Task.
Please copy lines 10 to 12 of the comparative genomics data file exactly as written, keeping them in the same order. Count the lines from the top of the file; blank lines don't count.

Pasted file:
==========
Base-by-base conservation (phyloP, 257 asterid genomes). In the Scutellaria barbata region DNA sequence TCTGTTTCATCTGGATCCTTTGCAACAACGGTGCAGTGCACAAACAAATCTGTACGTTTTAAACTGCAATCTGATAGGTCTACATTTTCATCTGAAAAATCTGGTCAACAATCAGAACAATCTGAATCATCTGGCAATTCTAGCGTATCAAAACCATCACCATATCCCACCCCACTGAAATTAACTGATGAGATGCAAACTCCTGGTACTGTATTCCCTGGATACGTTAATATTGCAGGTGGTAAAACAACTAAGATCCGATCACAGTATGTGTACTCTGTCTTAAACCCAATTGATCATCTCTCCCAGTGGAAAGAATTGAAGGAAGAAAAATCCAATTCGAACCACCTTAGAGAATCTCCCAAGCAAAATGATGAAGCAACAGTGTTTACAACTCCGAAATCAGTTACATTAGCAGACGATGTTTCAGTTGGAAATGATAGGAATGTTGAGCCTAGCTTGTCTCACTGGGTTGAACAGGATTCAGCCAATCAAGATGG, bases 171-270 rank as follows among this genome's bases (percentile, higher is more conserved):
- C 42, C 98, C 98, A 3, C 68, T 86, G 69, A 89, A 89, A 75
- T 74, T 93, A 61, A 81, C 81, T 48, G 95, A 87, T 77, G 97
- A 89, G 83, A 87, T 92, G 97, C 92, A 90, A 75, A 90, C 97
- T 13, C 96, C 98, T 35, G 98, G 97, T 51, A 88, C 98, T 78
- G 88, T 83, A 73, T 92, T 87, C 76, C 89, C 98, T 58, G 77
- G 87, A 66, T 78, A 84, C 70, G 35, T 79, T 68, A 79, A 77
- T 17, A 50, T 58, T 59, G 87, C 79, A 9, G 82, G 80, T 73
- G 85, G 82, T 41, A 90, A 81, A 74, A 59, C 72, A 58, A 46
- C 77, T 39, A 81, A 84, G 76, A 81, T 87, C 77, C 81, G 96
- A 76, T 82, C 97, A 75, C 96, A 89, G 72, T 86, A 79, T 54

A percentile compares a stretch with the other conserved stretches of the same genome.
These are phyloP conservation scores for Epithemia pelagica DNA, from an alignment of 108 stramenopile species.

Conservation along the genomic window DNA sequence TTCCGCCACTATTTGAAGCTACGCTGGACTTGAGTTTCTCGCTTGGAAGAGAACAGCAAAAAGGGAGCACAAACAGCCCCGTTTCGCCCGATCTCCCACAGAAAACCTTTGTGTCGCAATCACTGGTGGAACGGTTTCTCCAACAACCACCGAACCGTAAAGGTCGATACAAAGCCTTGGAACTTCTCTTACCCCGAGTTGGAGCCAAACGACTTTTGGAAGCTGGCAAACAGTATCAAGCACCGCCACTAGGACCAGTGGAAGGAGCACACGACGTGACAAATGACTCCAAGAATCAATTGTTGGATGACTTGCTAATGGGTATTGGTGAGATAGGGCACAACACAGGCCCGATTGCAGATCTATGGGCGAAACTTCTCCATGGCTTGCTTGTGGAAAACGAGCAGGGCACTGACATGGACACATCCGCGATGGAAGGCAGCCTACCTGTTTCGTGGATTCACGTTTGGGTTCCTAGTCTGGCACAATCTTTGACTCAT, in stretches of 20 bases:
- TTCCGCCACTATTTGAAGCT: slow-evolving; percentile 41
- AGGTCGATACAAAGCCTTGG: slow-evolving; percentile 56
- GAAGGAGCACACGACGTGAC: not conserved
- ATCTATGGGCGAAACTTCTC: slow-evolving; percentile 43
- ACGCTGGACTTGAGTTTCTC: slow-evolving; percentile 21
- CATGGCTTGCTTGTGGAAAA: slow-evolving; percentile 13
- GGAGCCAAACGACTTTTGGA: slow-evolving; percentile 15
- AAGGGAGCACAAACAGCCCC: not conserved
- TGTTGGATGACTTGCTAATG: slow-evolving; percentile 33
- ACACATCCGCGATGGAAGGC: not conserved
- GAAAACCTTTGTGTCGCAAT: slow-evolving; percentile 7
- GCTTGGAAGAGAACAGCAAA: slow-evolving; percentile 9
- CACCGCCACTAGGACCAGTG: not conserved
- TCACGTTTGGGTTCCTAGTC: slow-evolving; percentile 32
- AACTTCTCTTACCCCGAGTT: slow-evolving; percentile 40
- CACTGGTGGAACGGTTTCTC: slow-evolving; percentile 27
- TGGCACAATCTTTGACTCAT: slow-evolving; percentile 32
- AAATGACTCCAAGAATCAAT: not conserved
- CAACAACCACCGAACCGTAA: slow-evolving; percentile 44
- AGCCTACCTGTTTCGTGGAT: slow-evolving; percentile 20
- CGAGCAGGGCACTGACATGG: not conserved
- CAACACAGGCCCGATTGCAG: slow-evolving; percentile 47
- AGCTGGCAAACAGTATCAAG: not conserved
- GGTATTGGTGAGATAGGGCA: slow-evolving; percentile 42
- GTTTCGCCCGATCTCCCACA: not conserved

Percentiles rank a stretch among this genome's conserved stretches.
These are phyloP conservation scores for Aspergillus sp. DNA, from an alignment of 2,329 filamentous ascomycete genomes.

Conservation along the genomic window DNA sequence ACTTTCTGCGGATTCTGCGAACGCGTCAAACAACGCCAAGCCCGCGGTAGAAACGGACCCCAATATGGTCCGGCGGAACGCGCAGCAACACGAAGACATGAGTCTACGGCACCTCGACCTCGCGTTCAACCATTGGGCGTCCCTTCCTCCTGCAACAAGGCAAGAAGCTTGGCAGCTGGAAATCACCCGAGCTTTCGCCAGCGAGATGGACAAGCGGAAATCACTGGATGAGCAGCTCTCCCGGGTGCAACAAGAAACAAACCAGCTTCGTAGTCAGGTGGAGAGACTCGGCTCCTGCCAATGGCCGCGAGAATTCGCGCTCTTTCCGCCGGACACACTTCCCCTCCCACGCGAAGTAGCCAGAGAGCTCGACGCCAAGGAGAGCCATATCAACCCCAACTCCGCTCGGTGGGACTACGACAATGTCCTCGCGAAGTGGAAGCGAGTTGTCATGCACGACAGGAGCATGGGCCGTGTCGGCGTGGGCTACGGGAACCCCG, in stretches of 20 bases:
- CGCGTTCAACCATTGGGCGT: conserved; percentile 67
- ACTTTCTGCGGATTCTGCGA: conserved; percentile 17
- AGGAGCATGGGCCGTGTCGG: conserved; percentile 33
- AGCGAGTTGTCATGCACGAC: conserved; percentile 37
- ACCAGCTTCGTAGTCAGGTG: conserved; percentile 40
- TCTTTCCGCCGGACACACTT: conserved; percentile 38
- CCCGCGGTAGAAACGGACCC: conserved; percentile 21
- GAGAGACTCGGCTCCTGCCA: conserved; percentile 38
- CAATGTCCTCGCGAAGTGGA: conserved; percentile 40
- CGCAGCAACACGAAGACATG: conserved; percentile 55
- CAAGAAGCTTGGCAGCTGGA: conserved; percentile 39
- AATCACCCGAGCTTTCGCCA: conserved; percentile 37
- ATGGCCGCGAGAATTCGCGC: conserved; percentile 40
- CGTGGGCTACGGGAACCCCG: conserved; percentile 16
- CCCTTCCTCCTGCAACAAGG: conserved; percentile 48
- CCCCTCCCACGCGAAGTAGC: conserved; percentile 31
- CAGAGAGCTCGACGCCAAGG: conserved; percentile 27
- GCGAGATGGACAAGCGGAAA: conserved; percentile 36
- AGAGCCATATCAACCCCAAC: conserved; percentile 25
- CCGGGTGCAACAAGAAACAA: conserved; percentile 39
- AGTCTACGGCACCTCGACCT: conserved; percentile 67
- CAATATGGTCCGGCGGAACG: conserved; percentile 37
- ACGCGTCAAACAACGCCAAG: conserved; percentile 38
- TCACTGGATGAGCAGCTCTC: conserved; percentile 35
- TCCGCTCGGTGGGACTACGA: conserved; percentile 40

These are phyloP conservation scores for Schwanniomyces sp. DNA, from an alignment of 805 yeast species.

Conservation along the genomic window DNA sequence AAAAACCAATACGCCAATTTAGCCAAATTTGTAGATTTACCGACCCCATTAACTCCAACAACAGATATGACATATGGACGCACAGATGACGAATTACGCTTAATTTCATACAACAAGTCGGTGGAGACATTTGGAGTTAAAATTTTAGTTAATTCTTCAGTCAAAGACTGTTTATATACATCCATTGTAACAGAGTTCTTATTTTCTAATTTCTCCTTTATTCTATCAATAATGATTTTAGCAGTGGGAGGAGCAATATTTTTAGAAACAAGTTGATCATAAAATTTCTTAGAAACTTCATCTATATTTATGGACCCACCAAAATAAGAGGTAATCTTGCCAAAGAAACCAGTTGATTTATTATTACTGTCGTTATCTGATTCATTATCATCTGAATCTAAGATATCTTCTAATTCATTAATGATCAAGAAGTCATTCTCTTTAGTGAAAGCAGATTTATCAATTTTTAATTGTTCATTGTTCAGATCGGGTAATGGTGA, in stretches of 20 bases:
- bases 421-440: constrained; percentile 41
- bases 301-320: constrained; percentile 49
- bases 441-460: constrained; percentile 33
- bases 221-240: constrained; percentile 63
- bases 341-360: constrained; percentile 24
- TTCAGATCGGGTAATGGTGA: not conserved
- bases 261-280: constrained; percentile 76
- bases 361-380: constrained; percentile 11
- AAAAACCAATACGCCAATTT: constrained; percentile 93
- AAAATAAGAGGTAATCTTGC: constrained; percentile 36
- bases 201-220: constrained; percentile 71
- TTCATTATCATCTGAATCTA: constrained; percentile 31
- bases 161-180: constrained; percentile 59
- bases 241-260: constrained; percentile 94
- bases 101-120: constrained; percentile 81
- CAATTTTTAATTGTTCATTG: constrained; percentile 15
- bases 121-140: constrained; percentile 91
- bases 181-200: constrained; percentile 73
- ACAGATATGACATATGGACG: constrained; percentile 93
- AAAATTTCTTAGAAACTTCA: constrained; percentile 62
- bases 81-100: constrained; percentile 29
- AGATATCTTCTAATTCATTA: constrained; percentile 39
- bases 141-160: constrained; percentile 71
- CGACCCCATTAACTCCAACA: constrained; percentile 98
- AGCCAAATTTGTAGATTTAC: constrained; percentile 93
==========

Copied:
- C 77, T 39, A 81, A 84, G 76, A 81, T 87, C 77, C 81, G 96
- A 76, T 82, C 97, A 75, C 96, A 89, G 72, T 86, A 79, T 54

A percentile compares a stretch with the other conserved stretches of the same genome.